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Clickimin Broch is sited on a promontory projecting into the Loch of Clickimin. Before the water level was lowered in 1874, the site was connected to the mainland by a narrow causeway, probably constructed in the later Iron Age. The remains of the causeway can still be seen today.

A complex site

The promontory at Clickimin shows evidence of having been occupied from at least the Bronze Age, about 1000 BC. Its use continued to about AD 500. Its development sequence is unclear and open to interpretation, but the main elements are generally believed to be:

  • a late Bronze Age house, outbuilding and enclosure
  • an early Iron Age enclosed site, consisting of a stout wall with a shallow ditch across the isthmus connecting the islet to the mainland
  • a middle Iron Age broch, with later alterations, and a blockhouse with a central passage and cells erected within the ring-fort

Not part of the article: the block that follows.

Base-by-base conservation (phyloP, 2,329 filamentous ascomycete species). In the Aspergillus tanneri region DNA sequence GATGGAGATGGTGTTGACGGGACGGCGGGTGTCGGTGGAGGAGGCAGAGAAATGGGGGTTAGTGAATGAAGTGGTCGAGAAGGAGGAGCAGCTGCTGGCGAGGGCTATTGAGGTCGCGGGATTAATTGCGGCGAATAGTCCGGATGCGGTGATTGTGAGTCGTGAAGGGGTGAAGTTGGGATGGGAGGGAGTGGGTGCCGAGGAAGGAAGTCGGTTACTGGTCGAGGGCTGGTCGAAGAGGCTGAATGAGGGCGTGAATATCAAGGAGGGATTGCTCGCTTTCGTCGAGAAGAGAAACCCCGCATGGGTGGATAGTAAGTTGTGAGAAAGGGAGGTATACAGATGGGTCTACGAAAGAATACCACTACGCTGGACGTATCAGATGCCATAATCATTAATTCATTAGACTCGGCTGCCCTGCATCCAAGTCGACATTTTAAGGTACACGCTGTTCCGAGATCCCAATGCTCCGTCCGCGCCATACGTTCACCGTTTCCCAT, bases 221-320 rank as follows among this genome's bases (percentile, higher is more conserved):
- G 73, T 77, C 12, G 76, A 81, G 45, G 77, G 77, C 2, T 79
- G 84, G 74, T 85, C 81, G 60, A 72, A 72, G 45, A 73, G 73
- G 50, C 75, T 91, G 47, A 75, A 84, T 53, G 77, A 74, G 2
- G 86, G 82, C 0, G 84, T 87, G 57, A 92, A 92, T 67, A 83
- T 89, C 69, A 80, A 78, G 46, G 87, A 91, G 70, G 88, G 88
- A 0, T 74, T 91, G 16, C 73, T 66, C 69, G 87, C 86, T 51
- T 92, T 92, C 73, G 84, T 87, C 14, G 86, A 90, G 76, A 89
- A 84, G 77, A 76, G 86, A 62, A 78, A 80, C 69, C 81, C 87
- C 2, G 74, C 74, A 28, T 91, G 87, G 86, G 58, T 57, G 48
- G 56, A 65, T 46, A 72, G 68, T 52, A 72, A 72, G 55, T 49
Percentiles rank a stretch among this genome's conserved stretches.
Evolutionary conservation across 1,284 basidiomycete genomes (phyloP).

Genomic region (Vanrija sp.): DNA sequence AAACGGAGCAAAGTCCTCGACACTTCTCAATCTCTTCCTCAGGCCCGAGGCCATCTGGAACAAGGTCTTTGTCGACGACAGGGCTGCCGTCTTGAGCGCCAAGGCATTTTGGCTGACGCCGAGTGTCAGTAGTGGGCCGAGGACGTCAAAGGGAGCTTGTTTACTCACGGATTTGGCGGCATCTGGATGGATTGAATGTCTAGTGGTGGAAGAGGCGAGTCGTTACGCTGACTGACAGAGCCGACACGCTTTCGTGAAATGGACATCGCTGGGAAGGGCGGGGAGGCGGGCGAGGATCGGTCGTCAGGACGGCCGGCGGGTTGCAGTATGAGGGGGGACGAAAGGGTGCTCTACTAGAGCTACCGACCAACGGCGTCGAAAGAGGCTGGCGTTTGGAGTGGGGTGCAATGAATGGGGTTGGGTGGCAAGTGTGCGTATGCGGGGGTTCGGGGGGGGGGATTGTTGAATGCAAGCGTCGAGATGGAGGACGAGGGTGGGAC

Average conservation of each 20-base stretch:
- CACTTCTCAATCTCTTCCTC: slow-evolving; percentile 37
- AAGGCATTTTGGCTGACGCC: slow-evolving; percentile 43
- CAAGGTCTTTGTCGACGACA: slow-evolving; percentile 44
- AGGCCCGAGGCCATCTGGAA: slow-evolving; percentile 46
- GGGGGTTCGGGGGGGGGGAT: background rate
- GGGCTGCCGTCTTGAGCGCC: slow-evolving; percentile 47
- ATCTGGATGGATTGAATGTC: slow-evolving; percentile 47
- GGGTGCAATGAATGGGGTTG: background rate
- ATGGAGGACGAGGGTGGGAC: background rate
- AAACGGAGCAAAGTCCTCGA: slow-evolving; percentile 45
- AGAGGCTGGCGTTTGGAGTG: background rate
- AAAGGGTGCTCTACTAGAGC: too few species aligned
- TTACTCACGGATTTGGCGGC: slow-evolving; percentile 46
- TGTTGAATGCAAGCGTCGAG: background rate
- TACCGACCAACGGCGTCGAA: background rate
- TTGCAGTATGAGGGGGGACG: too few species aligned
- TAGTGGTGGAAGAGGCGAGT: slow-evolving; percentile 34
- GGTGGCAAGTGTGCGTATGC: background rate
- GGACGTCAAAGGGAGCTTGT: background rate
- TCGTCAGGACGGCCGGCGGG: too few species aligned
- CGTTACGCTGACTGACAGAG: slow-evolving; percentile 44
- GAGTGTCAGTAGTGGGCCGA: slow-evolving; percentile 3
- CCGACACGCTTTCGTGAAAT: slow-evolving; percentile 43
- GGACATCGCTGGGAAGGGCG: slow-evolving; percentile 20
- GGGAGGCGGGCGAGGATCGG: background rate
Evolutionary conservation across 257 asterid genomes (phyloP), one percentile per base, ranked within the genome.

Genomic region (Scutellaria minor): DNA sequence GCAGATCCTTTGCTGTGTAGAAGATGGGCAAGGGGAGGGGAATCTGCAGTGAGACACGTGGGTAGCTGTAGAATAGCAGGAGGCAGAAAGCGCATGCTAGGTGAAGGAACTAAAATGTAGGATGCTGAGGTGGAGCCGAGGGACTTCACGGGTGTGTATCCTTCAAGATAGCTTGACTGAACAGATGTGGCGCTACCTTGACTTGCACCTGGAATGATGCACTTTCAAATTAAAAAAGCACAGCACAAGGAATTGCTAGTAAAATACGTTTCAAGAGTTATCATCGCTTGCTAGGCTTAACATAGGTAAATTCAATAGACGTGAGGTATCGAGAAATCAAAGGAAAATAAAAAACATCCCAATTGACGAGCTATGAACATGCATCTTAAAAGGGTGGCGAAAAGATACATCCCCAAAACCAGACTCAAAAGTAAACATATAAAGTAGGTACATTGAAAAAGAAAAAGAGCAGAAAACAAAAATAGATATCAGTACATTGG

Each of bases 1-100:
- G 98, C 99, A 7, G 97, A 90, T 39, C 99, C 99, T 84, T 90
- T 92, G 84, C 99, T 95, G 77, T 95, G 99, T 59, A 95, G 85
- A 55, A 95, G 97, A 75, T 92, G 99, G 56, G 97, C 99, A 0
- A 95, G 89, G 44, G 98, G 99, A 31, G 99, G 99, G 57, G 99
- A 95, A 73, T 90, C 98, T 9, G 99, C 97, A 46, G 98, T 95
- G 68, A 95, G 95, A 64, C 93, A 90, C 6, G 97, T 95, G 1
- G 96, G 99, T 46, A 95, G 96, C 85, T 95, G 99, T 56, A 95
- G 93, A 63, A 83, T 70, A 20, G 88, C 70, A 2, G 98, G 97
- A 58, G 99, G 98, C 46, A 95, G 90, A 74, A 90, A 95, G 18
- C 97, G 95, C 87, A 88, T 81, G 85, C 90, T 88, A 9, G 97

• a later Iron Age wheelhouse-type building, inserted within the broch tower, and a stone causeway leading to the site.

It is possible that some of the structures around the broch tower are of even later date; it is not uncommon to find Pictish settlement on such sites.

Why was Clickimin built?

Clickimin Broch has been excavated several times, but several questions remain. We don’t know who built the broch, and whether it was designed as a defensive stronghold, or as a marker of its builder’s status. In reality, it may have fulfilled a combination of both functions.

We also don’t know the original form of the broch as it once stood – how many floors it had, what the roof was like or how the space was used. However, more complete examples of brochs such as Dun Carloway and Mousa can provide important clues.

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